The Human Dx Project also faces questions in achieving widespread adoption, according to Mehrotra and Desai. One prominent challenge involves getting enough physicians to volunteer their time and free labor to meet the potential rise in demand for remote consultations. Another possible issue is how Human Dx’s AI quality control will address users who consistently deliver wildly incorrect diagnoses. The service will also require a sizable user base of medical specialists to help solve those trickier cases where general physicians may be at a loss.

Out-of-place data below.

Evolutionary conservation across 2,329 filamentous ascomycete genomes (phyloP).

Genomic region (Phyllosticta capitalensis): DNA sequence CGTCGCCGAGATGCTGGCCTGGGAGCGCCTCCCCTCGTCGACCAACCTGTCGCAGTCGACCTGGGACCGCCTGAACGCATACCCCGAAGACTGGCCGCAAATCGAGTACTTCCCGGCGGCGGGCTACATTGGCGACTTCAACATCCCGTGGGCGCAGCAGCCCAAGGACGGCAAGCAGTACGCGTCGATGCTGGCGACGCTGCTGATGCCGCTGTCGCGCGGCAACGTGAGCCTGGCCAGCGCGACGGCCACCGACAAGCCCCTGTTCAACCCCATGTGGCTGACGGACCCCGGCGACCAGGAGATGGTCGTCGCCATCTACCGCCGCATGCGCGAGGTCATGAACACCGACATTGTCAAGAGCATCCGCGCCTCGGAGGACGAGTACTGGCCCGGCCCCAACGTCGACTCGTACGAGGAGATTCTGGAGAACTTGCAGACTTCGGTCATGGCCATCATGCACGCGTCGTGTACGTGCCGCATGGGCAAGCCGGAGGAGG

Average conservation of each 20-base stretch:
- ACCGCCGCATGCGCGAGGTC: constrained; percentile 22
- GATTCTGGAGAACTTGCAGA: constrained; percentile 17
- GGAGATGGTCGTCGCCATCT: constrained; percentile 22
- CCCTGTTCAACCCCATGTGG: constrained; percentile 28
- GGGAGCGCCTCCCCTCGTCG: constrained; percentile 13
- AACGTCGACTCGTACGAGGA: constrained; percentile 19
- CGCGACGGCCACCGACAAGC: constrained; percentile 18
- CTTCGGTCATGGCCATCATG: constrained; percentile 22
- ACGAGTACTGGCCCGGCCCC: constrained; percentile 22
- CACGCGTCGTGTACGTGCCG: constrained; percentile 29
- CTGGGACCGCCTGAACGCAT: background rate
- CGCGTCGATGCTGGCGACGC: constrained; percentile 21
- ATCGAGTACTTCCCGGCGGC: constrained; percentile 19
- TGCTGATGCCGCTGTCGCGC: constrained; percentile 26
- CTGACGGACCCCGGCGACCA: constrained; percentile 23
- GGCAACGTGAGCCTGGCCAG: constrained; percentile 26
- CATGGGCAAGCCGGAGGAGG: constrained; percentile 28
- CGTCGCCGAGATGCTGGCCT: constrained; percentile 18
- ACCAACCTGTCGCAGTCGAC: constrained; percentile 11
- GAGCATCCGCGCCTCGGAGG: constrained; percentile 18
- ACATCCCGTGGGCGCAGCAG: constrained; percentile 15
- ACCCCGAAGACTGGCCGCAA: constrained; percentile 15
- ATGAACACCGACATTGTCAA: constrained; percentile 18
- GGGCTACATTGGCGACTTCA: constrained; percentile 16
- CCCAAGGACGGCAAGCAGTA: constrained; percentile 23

In any case, the Human Dx leaders and the physicians helping to validate the platform’s usefulness seem to agree that AI alone will not take over medical care in the near future. Instead, Human Dx seeks to harness both machine learning and the crowdsourced wisdom of human physicians to make the most of limited medical resources, even as the demands for medical care continue to rise. “The complexity of practicing medicine in real life will require both humans and machines to solve problems,” Komarneni says, “as opposed to pure machine learning.”